How Many Types of Memory Areas are Allocated by JVM?

JVM or Java Virtual Machine is a program that takes the Java byte code that is with a file.Class and converts the byte code into machine understandable language. Here byte codes indicate, a highly optimized set of instructions designed to be executed by the Java runtime system.

JVM is also a significant part of JRE that is Java Runtime Environment. The other two parts of JRE are core classes and supporting files. We also know the applications of JAVA as WORA, which means the same Java code can run on different systems. Note that WORA means Write Once Run Anywhere. This property of Java is possible because of the JVM.

During the compilation of the .java file, the .class file goes into various steps. The JVM performs the following crucial tasks to run Java applications:

  • Code Loading
  • Code Verification
  • Code Execution

Also Read: Difference between JDK, JRE and JVM

How Many Types of Memory Areas are Allocated by JVM?

To complete the above tasks and process, JVM assigns a particular type of memory structure to a specific duty. The five types of memory it allocates are:

Java Virtual Machine (JVM) Architecture

1. The Method or Class Area: This type stores details, that has class level like static variables, class name, methods, constant pool, etc. When JVM starts, it creates the method area. The method or class area size can be constant, or it can also vary. If its memory is not sufficient, JVM throws OutOfMemoryError.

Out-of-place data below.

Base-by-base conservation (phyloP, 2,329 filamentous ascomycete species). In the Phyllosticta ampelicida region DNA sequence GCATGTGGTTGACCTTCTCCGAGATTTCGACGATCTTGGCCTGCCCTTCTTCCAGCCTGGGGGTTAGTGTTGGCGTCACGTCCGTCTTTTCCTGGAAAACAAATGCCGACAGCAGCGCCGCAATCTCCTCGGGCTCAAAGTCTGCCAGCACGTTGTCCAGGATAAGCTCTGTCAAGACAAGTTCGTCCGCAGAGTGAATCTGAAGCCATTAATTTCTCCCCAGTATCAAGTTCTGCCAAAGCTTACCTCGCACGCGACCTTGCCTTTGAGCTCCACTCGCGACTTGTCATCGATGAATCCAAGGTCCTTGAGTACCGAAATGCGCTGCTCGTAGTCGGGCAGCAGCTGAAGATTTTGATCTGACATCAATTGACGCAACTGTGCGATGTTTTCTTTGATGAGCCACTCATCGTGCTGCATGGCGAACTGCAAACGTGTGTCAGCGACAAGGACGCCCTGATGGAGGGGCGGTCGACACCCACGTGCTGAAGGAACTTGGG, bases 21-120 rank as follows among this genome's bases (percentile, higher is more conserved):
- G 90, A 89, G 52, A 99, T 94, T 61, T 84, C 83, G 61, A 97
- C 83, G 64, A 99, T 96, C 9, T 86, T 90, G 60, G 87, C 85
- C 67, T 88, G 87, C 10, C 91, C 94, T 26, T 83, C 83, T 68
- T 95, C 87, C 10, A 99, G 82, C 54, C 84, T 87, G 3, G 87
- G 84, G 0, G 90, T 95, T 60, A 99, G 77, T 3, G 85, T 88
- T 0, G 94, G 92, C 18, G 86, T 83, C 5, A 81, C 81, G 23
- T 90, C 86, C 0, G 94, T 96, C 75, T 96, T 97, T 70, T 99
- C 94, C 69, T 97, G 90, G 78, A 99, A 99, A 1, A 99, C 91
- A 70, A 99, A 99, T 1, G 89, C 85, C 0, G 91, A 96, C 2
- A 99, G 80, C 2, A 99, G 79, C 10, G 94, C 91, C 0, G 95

2. The Heap Area: It usually stores the objects instantiated by the application. These objects that are present in the heap can be split between threads. Usually, programmers restrict their size to avoid garbage collection pauses.

3. Stack Area: JVM create one run-time stack for every thread. That is present in the stack area. The stack area is used to store either the data or partial results of the returning value from the methods. Once the thread stops, the run-time stack will get destroyed.

4. Program Counter Register or PCR: Each thread has a separate Program Counter Register or PCR. This type is basically used to store addresses of current execution instruction of a particular thread.

5. The Native Method Stacks: Similar to PCR, separate native method stacks are created for every thread. Its purpose is to store the native method information.

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